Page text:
Derek Mooney with his unique mix of conversation, information, advice and entertainment
Can five days of exercise with a Hula Hoop really take two inches off your waist? We test the theory with physiotherapist Jenny Brannigan. Derek talks to the 15-year-old who is known simply as “girl” on her passport because her name isn’t recognised by the Icelandic state. And Brenda Donohue hitches a ride with a bus load of culture vultures on a day out from Dunlavin...
What was your New Year’s Resolution this year? Maybe it was to quit smoking, eat more healthily, or try and lose a bit of weight… For many people, January is the month in which they try to kick-start a new health regime, but if you were hoping to try and tone up by walking, running, or cycling , the weather hasn’t exactly been the best for any kind of outdoor activity.
So what can you do to keep up a fitness regime that doesn’t cost much money, and that you can do inside, in the warm, watching TV and is FUN to do?
Kelly Osbourne, daughter of Ozzy and Sharon and TV presenter on E, may have the answer – she tweeted recently:
“I’m all about Hula-hooping right now! 5 mins in the morning, 5 mins at night... in 5 days I lost 2 inches from my waist line! #LovingIt”
REALLY??? Surely she must be doing something else as well. Or can just ten minutes of hula-hooping per day genuinely have such a dramatic result? Our Broadcast Co-Ordinator Sinéad Renshaw has made it her goal to try and shift some weight and tone up this year, so we decided that she should put Kelly’s claim to the test!! And because we don’t want any pulled or strained muscles Derek is also joined by Jenny Branigan, physio with Total Physio...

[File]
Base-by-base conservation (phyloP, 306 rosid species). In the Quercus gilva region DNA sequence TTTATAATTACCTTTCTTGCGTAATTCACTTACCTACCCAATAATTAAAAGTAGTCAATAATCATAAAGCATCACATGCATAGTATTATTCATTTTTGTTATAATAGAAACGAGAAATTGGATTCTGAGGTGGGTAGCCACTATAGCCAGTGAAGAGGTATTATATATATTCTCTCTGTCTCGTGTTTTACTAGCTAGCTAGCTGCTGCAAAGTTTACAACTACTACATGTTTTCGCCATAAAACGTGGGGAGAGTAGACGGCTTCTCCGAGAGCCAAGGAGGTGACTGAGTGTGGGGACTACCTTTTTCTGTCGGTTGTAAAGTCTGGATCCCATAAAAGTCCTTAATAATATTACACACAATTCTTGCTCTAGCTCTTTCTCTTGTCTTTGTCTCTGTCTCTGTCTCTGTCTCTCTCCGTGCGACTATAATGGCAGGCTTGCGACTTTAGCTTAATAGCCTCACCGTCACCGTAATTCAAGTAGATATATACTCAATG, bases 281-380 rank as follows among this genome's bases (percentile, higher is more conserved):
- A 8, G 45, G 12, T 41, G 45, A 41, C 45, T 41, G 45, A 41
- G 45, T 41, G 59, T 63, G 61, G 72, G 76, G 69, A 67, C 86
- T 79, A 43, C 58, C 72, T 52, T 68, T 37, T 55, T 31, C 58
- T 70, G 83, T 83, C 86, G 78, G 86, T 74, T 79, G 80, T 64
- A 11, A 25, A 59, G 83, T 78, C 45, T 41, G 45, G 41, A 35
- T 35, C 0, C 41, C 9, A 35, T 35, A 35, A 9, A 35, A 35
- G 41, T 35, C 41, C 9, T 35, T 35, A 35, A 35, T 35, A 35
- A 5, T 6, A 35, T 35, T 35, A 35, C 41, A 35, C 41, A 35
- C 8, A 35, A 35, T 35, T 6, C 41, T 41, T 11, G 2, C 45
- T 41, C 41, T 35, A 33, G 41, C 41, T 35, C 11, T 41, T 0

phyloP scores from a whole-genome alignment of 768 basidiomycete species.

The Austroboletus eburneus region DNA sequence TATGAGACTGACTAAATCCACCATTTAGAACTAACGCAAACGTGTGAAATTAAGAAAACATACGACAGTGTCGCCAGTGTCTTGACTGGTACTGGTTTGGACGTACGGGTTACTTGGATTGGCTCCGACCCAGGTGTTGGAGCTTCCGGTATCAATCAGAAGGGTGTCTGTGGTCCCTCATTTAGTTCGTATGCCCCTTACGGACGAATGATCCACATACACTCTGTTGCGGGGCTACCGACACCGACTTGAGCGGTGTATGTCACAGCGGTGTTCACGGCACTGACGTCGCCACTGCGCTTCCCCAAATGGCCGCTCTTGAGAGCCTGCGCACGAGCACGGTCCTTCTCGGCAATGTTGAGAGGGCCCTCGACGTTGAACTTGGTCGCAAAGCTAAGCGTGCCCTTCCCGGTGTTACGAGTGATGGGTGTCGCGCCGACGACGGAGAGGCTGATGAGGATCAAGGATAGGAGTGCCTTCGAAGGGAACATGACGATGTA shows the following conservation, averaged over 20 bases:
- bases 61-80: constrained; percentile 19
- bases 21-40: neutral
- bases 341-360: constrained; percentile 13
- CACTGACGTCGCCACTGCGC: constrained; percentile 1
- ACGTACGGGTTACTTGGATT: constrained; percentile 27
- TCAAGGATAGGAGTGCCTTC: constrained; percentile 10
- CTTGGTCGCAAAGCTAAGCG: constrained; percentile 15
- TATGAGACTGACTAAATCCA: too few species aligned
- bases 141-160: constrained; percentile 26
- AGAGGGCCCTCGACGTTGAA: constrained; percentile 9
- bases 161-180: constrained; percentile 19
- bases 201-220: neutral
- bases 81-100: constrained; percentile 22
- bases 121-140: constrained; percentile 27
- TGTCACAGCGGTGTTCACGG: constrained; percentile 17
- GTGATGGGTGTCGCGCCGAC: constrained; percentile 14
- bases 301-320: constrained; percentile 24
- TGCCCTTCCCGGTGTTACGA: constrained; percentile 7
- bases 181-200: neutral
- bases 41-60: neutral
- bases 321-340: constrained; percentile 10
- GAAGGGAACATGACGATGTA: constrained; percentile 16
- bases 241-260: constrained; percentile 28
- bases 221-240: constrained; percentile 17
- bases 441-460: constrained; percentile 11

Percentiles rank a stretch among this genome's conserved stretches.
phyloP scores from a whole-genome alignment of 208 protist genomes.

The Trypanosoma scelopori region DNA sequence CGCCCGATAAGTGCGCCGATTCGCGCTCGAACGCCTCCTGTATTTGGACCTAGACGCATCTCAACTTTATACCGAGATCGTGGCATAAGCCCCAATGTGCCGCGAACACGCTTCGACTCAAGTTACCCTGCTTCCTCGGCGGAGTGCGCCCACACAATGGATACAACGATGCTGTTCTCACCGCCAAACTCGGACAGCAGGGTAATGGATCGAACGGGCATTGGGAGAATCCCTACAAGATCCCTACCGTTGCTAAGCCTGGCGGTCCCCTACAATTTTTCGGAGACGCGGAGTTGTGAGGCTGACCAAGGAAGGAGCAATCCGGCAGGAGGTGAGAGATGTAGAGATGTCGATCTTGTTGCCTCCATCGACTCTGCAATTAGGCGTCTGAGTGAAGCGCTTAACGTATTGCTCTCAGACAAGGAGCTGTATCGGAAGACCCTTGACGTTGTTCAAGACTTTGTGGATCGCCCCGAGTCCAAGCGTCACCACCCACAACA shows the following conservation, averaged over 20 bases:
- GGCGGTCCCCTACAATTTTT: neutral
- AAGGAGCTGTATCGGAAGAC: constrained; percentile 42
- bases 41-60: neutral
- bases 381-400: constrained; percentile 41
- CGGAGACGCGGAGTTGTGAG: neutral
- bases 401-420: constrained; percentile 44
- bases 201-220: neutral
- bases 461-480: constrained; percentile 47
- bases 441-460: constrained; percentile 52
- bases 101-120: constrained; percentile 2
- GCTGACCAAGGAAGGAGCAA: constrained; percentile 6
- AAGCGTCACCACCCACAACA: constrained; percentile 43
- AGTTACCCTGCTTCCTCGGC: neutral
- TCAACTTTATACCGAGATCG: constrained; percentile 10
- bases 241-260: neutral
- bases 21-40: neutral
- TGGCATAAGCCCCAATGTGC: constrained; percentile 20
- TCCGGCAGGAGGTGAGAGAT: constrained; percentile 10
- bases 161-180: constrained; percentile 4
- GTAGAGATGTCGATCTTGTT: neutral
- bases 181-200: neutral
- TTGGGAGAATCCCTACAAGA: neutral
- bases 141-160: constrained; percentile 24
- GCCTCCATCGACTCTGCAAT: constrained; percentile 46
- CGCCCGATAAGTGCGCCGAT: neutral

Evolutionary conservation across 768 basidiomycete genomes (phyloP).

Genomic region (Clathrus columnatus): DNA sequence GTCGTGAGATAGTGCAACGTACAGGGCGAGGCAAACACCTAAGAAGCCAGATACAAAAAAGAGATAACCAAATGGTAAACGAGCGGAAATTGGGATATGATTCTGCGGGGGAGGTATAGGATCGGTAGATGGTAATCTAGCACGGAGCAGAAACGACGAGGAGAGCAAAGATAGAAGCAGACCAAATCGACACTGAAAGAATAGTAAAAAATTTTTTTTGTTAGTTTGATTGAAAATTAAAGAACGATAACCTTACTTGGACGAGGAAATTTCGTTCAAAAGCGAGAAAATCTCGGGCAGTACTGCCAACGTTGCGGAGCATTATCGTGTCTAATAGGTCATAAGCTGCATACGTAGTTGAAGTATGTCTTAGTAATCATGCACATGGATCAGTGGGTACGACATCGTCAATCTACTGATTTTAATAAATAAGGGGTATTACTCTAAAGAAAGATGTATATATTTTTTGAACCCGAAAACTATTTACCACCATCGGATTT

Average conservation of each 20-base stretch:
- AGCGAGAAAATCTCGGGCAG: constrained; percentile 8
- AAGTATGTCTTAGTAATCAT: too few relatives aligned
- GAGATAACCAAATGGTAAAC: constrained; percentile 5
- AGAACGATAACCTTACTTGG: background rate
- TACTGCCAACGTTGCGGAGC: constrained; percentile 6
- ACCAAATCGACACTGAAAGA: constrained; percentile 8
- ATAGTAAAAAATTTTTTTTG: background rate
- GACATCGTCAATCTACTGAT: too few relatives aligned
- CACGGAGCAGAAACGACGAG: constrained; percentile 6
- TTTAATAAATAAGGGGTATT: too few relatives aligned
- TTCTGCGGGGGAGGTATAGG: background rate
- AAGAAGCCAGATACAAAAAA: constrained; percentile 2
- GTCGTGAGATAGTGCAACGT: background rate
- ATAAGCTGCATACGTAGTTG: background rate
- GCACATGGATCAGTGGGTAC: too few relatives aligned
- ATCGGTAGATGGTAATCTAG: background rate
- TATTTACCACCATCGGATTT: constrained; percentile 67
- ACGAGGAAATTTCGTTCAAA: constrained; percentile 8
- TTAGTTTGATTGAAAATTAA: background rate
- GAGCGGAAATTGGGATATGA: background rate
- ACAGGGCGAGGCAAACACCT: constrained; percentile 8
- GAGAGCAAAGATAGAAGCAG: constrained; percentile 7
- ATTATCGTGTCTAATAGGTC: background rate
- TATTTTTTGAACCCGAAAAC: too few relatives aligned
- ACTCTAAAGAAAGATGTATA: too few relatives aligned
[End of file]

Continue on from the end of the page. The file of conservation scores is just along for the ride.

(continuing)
Jenny Branigan, Chartered Physiotherapist at Total Physio, now in Stillorgan and Rathmines, also has tips for avoiding injury during the New Year’s resolution period:
A vital part of getting fit is realising the body’s limitations and planning to get beyond them. You plan and set goals and look for results. But what about the important structures of our bodies, such as joints and soft tissues, that can break down in this quest for fitness? We run to get fit. But are we fit to run? This vital yet common oversight can result in painful injury, frustration and sometimes an early end to a flourishing running career.
Back to basics - quadriceps flexibility
We all know how to stretch the quads but how many actually do it?Quadriceps flexibility is vital for any walking or running based activity.
Part of the quadriceps muscle crosses the hip and knee joints, so it has the potential to cause problems in two joints if it gets tight.For that extra bit of suppleness, try massaging your own quadriceps, 2-3 times per week, using your forearm and elbow for that extra physio depth!Or invest in a foam roller to do it for you – make sure to roll from hip to knee!